In 2010, about 19 percent of the labor force ages 16 to 24 was unemployed, compared with 11 percent of those ages 25 to 29. The rate of youth and young adult unemployment varied by sex, race/ethnicity, and level of educational attainment. For instance, a higher percentage of 16- to 24-year-old males (22 percent) than females (15 percent) were unemployed. This pattern held true across levels of educational attainment. For example, in 2010, about 33 percent of males without a high school diploma were unemployed, compared to 26 percent of females. Among adults ages 25 to 29, the unemployment rates for males were higher than those for females overall and for those who have completed high school or received a bachelor's or higher degree. For males and females of both age groups, lower unemployment rates were associated with higher levels of education. For all levels of educational attainment and all races/ethnicities, 16- to 24-year-olds had higher rates of unemployment than 25- to 29-year-olds.
Looking at differences by race/ethnicity revealed that unemployment rates among 16- to 24-year-olds in 2010 were higher for American Indians/Alaska Natives (39 percent), Blacks (31 percent), Hispanics (21 percent), and persons of two or more races (25 percent) than for Whites (15 percent) and Asians (16 percent). Among 25- to 29-year-olds, Blacks had the highest unemployment rate (20 percent) followed by American Indians/Alaska Natives (17 percent), Hispanics (12 percent), persons of two or more races (11 percent), Whites (10 percent), and Asians (8 percent).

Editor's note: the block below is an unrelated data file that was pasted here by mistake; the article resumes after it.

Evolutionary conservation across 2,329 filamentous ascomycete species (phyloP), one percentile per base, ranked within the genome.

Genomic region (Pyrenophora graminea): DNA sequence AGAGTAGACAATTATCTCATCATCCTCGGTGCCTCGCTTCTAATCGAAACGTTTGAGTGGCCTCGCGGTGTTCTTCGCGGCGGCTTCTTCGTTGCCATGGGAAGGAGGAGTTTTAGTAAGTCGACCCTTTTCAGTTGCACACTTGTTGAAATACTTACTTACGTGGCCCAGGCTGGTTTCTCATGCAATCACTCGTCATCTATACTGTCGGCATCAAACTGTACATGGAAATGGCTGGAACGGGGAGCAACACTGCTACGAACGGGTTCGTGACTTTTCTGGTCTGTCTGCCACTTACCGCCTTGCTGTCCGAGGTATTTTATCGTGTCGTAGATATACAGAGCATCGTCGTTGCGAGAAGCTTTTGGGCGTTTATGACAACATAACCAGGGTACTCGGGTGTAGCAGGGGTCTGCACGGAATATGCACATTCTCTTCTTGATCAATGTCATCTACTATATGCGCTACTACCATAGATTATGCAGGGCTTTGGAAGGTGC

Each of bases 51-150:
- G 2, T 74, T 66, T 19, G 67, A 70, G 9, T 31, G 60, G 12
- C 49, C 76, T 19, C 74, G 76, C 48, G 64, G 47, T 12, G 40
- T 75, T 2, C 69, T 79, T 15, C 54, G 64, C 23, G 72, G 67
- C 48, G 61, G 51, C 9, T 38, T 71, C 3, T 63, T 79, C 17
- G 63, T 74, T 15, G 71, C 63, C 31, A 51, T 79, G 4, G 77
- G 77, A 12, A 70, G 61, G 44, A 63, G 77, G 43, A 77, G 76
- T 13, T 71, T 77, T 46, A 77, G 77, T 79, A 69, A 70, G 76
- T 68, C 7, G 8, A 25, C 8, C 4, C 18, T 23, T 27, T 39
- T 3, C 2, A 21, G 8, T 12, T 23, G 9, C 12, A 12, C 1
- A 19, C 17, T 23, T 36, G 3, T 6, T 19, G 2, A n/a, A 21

In general, lower unemployment rates were associated with higher levels of education overall and for Whites, Blacks, and Hispanics in 2010. While the overall unemployment rate for 16- to 24-year-olds was 19 percent, it was 30 percent for those without a high school diploma and 7 percent for those with a bachelor's or higher degree. Similarly, the unemployment rate for 16- to 24-year-old Blacks without a high school credential was 49 percent, compared with 32 percent for those with only a high school credential and 12 percent for those with a bachelor's or higher degree. The unemployment rate for Hispanics ages 16 to 24 who did not complete high school was 28 percent, compared with 12 percent for those who completed a bachelor's or higher degree. Patterns for adults ages 25 to 29 were similar to those of young adults ages 16 to 24. For example, 21 percent of 25- to 29-year-olds without a high school diploma were unemployed, compared with 5 percent of those with a bachelor's or higher degree.